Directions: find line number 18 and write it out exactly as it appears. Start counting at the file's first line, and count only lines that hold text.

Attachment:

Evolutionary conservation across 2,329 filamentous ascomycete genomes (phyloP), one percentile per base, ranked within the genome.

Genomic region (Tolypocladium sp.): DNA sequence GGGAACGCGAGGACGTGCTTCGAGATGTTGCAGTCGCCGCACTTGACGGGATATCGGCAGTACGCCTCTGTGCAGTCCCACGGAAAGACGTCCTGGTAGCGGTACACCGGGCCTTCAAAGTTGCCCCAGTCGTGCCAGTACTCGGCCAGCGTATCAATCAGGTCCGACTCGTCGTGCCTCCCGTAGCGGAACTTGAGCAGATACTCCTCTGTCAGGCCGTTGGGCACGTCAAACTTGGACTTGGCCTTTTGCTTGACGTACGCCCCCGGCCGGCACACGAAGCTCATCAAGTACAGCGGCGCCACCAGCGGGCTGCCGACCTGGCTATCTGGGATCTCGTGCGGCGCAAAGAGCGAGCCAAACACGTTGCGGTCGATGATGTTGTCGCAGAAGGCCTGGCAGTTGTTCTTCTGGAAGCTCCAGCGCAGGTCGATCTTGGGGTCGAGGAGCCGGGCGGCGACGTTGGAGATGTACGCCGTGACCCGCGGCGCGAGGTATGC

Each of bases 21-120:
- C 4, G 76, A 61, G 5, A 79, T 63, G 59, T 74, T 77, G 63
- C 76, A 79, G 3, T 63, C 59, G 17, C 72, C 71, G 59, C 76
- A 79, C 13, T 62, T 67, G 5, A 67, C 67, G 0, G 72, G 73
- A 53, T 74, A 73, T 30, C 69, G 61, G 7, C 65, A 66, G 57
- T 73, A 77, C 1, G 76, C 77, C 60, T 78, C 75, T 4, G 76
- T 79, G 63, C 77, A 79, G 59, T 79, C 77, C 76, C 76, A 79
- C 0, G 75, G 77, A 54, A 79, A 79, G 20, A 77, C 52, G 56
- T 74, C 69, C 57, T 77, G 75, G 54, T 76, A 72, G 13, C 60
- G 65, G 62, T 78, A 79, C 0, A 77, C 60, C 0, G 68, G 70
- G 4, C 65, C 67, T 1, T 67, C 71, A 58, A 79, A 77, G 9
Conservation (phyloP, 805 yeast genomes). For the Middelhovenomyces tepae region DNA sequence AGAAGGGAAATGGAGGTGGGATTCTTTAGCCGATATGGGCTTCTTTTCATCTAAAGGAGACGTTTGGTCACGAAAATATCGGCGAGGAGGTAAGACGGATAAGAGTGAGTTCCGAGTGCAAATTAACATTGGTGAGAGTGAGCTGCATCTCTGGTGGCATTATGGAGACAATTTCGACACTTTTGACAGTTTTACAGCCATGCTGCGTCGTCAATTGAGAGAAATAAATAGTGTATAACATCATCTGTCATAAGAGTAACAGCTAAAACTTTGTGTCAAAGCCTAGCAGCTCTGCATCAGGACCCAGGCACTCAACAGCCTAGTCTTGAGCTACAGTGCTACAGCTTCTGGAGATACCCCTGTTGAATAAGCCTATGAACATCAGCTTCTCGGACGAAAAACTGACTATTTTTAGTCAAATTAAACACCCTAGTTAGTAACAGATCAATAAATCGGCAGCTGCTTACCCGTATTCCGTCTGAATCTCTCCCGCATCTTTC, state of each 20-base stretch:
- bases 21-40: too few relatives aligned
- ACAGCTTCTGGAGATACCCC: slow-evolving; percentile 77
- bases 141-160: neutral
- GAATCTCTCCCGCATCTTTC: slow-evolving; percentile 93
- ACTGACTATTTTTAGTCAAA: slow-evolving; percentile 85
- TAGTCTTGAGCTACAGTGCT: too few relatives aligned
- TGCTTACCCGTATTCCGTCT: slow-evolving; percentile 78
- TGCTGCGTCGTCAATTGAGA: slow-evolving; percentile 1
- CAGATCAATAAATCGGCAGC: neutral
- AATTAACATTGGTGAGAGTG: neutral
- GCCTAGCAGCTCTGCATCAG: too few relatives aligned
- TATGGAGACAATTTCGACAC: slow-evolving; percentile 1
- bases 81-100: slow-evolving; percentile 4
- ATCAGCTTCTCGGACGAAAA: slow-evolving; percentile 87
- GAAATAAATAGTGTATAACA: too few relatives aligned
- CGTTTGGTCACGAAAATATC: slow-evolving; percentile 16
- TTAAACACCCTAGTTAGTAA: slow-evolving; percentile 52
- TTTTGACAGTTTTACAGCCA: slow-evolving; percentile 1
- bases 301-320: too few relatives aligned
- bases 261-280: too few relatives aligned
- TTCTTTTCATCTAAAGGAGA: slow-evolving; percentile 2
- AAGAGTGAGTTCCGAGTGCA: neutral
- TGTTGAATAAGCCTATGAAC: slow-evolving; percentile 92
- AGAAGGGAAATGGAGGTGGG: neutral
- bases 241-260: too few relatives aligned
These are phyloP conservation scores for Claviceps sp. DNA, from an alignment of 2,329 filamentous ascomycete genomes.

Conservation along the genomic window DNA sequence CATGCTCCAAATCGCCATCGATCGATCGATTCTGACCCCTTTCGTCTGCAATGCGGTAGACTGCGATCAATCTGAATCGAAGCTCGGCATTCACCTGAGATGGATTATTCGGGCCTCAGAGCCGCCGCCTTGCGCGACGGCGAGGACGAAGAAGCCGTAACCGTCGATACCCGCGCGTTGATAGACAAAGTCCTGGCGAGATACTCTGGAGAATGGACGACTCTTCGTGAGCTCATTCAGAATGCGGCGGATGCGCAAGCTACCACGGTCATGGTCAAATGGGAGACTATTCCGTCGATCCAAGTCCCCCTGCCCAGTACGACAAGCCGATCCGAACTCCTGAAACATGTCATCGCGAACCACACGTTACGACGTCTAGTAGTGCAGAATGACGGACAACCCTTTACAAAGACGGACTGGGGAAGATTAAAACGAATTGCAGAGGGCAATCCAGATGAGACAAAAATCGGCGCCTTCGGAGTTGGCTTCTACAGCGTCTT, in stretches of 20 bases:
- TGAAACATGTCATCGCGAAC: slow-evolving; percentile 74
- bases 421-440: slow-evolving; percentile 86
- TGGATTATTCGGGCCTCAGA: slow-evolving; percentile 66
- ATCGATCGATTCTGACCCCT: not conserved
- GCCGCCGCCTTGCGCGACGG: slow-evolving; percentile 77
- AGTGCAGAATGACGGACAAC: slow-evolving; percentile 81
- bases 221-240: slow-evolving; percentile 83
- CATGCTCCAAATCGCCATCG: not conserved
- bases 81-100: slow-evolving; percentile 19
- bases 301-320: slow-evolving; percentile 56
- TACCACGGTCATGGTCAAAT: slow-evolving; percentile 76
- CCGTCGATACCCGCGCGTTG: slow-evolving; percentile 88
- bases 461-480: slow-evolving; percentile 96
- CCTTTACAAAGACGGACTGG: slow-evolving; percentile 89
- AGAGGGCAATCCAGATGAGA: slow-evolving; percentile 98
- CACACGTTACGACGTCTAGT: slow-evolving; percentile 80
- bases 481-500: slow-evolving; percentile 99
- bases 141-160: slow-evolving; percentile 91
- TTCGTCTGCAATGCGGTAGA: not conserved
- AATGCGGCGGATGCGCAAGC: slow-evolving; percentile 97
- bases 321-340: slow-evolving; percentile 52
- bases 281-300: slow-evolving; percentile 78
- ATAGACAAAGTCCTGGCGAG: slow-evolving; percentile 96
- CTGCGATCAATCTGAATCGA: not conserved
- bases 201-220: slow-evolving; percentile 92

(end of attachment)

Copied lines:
- GAATCTCTCCCGCATCTTTC: slow-evolving; percentile 93